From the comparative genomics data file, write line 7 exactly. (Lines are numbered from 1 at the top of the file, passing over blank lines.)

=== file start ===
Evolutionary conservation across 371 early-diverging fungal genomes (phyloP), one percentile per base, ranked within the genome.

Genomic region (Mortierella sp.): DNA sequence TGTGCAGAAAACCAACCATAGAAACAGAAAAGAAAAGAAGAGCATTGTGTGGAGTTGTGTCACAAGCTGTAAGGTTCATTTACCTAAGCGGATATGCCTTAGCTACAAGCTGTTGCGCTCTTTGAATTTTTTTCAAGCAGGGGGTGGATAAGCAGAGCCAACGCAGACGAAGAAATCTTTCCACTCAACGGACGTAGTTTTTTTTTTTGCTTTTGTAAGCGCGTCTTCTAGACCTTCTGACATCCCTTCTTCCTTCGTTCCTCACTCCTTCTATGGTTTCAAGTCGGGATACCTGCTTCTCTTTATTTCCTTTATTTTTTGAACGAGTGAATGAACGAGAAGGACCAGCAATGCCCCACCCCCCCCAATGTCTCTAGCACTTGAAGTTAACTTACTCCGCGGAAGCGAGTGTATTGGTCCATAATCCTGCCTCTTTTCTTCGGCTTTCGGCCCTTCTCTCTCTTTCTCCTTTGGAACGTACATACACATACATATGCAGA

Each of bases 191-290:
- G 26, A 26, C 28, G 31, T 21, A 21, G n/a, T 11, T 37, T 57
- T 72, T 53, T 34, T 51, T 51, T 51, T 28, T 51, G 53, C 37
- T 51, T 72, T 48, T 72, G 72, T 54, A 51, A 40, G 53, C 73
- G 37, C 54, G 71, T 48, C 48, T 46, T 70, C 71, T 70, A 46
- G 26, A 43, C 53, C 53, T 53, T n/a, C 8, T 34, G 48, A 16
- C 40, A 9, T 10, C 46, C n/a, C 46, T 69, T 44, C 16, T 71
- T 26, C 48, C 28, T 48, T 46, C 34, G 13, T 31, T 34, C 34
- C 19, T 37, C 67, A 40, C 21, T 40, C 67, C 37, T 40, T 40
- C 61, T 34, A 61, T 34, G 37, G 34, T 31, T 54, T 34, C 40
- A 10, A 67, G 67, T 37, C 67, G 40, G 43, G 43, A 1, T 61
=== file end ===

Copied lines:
- G 37, C 54, G 71, T 48, C 48, T 46, T 70, C 71, T 70, A 46